As a partnership of two students and an academic, we wanted to measure students’ understanding and experience of cultural competence and whether this might change through the course of a unique community-engaged public history capstone unit in the Department of History, called HSTY 3902: History Beyond the Classroom. The unit is a rare example of a Faculty of Arts and Social Sciences (FASS) subject that involves community engagement as a core part of its design.
HSTY3902 requires students to frame, research, and produce an original project based on an engagement with communities and organisations outside the university. Students spend approximately 10 hours getting to know their chosen community or local organisation by contributing or assisting in their work. They then collaboratively develop a major public history project that would be beneficial for the organisation. This public history project can take various forms, and past student projects have ranged from museum exhibits, walking tours, the recording of oral histories, website developments, and many more. Student blog posts can be viewed here.
Our research involved participants from the Semester 2, 2016 cohort of HSTY3902 students. It was the second time the unit has been offered, with approximately 30 students enrolled. Participation in this research was anonymous and voluntary, with ethical approval granted by the University of Sydney’s Human Research Ethics Committee (Project Number 2016/735). Three methodologies were utilised: a survey, conducted at two points of the semester; two follow-up semi-structured interviews with students; and analysis of students’ public blog posts.
Both the survey and interview results revealed that our participants possessed only vague understandings of the precise definition of ‘cultural competence’:
I’m not really sure what [cultural competence] actually means… but I could probably tell you what isn’t [culturally competent] and I could probably tell you the kinds of stuff it might look like.
However, they offered insightful responses about the necessity of cultural awareness and sensitivity, and readily identified aspects and experiences that had allowed them to become increasingly perceptive or conscious of different cultural modes of understanding. The data affirmed our view that the discipline of History already, and implicitly, has many aspects of cultural competence embedded within it.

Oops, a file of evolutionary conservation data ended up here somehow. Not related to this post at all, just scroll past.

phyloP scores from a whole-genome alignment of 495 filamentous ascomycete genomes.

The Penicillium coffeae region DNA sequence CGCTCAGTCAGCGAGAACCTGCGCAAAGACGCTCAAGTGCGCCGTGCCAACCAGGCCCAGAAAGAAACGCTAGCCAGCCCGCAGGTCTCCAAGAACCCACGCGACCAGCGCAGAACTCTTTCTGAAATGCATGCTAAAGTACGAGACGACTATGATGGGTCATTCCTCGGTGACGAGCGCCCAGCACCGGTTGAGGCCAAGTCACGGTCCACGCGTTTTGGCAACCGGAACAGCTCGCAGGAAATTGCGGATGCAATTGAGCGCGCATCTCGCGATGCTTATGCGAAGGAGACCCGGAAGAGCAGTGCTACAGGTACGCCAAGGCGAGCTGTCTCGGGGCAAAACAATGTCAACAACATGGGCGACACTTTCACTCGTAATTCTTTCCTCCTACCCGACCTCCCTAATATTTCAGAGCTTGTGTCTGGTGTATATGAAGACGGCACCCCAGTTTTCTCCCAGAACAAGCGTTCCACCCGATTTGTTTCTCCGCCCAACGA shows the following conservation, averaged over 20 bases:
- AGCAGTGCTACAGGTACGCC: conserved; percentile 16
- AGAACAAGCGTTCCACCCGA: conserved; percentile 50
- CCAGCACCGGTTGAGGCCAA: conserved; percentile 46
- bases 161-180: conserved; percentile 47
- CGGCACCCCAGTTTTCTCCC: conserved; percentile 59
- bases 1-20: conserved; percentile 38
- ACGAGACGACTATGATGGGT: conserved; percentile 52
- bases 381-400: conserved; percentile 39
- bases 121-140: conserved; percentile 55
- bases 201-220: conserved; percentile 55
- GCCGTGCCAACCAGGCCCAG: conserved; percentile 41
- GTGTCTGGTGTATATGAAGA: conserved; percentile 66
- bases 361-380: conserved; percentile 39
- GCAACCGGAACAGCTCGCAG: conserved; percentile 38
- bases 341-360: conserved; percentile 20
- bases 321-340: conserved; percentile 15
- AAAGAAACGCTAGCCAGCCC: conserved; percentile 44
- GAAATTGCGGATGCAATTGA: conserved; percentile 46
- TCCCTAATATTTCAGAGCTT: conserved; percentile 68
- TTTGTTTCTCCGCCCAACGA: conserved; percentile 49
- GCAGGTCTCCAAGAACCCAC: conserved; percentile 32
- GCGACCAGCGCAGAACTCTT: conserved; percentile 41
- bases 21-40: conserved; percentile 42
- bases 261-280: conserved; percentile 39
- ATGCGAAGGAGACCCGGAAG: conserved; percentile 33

The strongest theme across the three forms of data collection was the benefits of real-world community engagement to students’ evolving understandings of cultural competencies and skills:
I mean, I think I saw that it’s all good and all to talk about how we could be helpful or aware and, like, careful about how we approach people [when conducting historical research], but I didn’t realise how real that was until I went out and did this community research.
While it can be said that the historical discipline fosters an awareness of perspective and difference, students’ active involvement in community-based historical research in HSTY3902 is able to add new insights to these ideas. It asks students to be intricately involved in the creation of history, and in so doing, brings them into contact with its practice outside of the university setting.
The Humanities and Social Sciences are subject areas that are oriented around an exploration of peoples and how they have created social, cultural, and political understandings of their world. In various faculties and disciplines, ideas and skills of cultural competence are not only implicitly conveyed through studies, but are arguably fundamental aspects of disciplines such as History, Sociology, Anthropology, and Government and International Relations. As the university enters a new phase of curriculum renewal and transformation, alongside its increasing focus on cultural competence, this invites questions and reflections on how these two aspects can be more explicitly aligned.
This preliminary – and, admittedly, limited – survey of HSTY3902 students has indicated that the provision of ‘real world’ scenarios and research possesses a powerful ability to invite students’ critical reflection on principles of cultural competence. Indeed, even in this small-scale research, it is apparent that cultural competence is both a theoretical and highly practical notion – it is, moreover, through practice that its complexities become fully apparent.
By Natalie Leung, Stephanie Barahona and Michael A. McDonnell